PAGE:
Christian Frederickson’s The Hammer and the Feather
2020-21 Fay Chandler Creativity Grant
Exploring the sonic poetry of gravity
The Hammer and the Feather, an immersive audio and visual installation, takes its name from the experiment performed on Earth’s moon by U.S. astronaut David Scott, which proved Galileo’s assertion that gravity exerts equal force on all objects. Developed at MIT by technical instructor Christian Frederickson and visual artist and filmmaker Greg King, The Hammer and the Feather uses the architecture of the liturgical mass as a structural and conceptual framework to create a contemplative and spiritual environment where audience participants can connect with large questions and pursue their own inquiries into the nature of existence. Bridging humanistic and scientific inquiry, the piece uses gravity as a poetic and conceptual departure point for musical, visual, and sonic material.
The Hammer and the Feather
MIT Theater Arts Building, W97
345 Vassar Street, Cambridge, MA
More details coming soon
Greg King is an award-winning filmmaker, artist, and musician based out of Los Angeles, California, although he is quick to add that he hails from Louisville, Kentucky. His directing work spans documentary films, narrative shorts, experimental art films, music videos, and non-profit promos. His films have played such festivals as Hot Docs, Edinburgh, Ann Arbor, Rooftop, deadCenter, and the Brooklyn Film Festival, and his visual art has been exhibited across the country in numerous galleries, artist-run spaces, and museums.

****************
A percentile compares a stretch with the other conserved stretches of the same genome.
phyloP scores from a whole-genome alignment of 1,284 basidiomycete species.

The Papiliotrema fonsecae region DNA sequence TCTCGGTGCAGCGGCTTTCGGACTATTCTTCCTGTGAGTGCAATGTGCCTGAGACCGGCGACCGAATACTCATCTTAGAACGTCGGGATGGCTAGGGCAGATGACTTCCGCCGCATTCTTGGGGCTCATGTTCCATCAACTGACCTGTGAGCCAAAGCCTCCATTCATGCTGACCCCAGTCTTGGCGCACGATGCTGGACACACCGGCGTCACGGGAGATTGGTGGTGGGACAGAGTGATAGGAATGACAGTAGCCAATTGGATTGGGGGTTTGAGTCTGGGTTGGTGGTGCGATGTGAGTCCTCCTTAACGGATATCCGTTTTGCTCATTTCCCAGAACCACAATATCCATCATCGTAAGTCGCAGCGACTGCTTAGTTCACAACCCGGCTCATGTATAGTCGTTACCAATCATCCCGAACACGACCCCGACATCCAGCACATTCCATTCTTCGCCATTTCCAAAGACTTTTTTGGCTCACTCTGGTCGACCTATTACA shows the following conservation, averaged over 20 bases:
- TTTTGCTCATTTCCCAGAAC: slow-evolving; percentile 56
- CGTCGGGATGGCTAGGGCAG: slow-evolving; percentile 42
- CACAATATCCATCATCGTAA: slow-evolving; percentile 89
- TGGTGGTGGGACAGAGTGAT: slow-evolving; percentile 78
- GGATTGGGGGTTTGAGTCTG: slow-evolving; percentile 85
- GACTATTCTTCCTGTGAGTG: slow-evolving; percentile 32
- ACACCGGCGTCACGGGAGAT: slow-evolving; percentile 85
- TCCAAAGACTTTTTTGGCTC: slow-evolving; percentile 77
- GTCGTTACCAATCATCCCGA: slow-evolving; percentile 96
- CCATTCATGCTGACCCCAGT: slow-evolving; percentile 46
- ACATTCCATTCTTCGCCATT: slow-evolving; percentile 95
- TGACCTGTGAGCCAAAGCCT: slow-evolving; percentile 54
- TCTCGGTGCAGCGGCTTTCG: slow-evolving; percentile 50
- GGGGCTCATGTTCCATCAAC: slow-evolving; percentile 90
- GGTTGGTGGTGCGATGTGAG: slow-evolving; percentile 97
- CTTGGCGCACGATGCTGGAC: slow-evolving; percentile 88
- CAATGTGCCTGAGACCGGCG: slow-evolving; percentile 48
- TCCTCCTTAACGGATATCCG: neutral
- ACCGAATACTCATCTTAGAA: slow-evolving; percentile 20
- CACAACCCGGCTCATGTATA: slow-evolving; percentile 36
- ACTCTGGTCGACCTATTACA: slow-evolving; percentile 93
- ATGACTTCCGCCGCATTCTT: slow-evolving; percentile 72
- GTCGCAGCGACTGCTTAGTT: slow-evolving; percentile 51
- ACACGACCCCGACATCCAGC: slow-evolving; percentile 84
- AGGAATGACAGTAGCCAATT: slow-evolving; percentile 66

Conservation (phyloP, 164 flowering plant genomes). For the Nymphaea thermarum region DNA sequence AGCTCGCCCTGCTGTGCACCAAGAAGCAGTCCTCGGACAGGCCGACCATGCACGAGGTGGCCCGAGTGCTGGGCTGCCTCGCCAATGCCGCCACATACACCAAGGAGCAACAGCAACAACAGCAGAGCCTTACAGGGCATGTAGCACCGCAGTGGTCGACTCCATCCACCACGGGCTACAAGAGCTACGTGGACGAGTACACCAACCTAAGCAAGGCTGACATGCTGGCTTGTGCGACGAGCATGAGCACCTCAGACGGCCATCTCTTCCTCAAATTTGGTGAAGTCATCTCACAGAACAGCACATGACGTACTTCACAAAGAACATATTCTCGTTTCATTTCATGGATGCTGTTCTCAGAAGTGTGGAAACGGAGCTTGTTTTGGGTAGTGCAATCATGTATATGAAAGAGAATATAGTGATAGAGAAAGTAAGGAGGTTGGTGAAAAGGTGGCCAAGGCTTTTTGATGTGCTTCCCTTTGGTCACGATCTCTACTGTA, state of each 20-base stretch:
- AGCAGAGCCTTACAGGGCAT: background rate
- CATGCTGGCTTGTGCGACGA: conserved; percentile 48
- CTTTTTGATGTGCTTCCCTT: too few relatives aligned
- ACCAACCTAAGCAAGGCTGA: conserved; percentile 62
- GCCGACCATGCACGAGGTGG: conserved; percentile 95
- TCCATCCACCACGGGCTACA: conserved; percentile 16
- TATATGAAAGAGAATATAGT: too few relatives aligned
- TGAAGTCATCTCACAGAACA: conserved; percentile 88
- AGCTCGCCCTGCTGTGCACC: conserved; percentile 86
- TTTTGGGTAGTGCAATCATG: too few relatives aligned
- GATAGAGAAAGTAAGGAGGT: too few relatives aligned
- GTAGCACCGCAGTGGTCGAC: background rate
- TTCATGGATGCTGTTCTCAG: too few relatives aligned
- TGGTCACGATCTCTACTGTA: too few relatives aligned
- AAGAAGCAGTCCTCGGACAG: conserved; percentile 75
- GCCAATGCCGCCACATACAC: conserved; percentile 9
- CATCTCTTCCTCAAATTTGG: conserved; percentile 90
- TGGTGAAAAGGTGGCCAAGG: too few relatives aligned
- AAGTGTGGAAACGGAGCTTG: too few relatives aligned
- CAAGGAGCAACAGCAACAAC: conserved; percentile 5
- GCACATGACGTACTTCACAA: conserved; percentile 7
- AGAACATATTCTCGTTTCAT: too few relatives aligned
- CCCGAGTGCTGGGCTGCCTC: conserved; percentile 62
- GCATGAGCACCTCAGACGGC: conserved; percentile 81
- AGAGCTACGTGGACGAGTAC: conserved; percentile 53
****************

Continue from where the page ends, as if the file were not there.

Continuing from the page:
King was the recipient of an NEA/Regional Artist Fellowship, an Elizabeth Greenshields Foundation grant, a Harvey Fellowship, and a Jerome Foundation Grant, among other accolades. King was a member of the indie-classical ensemble Rachel’s, and toured with the band from 1995 to 2006 across the United States, Canada, and Europe.
More at the artist’s website: Greg King.
Christian Frederickson is a violist, composer, and sound designer who specializes in live music performance for theater and dance. He has worked at a long list of theaters in New York City, notably the Brooklyn Academy of Music, Classic Stage Company, La MaMa, and Playwright’s Horizons, as well as at regional theaters around the United States.
Frederickson was a founding member of the instrumental band Rachel’s, which released six albums between 1995 and 2003. An ensemble of viola, cello, piano, guitar, drums, and percussion was surrounded by other orchestral instruments, tape manipulation, cinematic sound design, found sounds, and electronic elements. As a solo artist, Frederickson has released seven albums since 2011: Bastard, Amidst, and Custodians of Beauty are scores for contemporary dance; Death Metal Angola is the score for a documentary film about rock music in Angola; Teratogeny, The Starving Season, and Islands of Light are collections of music from various projects.
Frederickson holds a Bachelor of Music in performance from The Peabody Conservatory and a Master of Music from The Juilliard School.
More about the artist at: MIT Music and Theater Arts